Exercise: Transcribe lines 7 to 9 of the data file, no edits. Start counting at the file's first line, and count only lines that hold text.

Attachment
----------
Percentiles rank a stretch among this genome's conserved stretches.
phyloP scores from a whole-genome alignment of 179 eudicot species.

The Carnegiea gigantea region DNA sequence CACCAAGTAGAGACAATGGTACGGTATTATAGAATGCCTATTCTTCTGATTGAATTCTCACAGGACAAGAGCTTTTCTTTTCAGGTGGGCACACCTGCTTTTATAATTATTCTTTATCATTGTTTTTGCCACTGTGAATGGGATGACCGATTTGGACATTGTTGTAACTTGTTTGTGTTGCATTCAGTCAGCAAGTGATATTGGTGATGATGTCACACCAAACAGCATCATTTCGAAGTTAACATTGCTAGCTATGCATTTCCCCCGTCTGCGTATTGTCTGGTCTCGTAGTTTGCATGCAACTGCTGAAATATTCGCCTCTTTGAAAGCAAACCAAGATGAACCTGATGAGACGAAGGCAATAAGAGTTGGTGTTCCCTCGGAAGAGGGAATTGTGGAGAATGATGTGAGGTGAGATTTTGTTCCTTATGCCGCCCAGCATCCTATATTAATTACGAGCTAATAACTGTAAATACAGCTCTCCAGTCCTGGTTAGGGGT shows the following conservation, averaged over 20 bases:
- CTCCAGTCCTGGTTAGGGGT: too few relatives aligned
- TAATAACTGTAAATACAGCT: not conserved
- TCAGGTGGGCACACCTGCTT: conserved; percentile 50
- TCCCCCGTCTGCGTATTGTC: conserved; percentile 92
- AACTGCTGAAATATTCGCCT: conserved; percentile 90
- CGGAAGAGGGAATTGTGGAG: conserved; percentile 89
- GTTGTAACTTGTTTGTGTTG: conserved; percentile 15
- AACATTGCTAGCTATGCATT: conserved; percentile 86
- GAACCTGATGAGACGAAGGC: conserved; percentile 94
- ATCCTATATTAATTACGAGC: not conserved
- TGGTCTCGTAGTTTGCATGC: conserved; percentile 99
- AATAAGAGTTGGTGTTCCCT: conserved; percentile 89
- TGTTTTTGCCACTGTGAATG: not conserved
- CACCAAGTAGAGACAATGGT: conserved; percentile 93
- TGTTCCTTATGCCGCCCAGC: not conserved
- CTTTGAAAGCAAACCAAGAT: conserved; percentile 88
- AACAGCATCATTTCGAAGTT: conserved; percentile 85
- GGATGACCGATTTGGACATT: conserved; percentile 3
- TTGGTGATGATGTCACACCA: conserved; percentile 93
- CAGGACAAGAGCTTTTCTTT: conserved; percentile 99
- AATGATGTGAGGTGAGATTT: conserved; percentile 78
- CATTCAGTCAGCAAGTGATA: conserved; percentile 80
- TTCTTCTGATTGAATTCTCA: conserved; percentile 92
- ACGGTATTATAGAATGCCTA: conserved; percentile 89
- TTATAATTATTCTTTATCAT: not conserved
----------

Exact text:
- TCCCCCGTCTGCGTATTGTC: conserved; percentile 92
- AACTGCTGAAATATTCGCCT: conserved; percentile 90
- CGGAAGAGGGAATTGTGGAG: conserved; percentile 89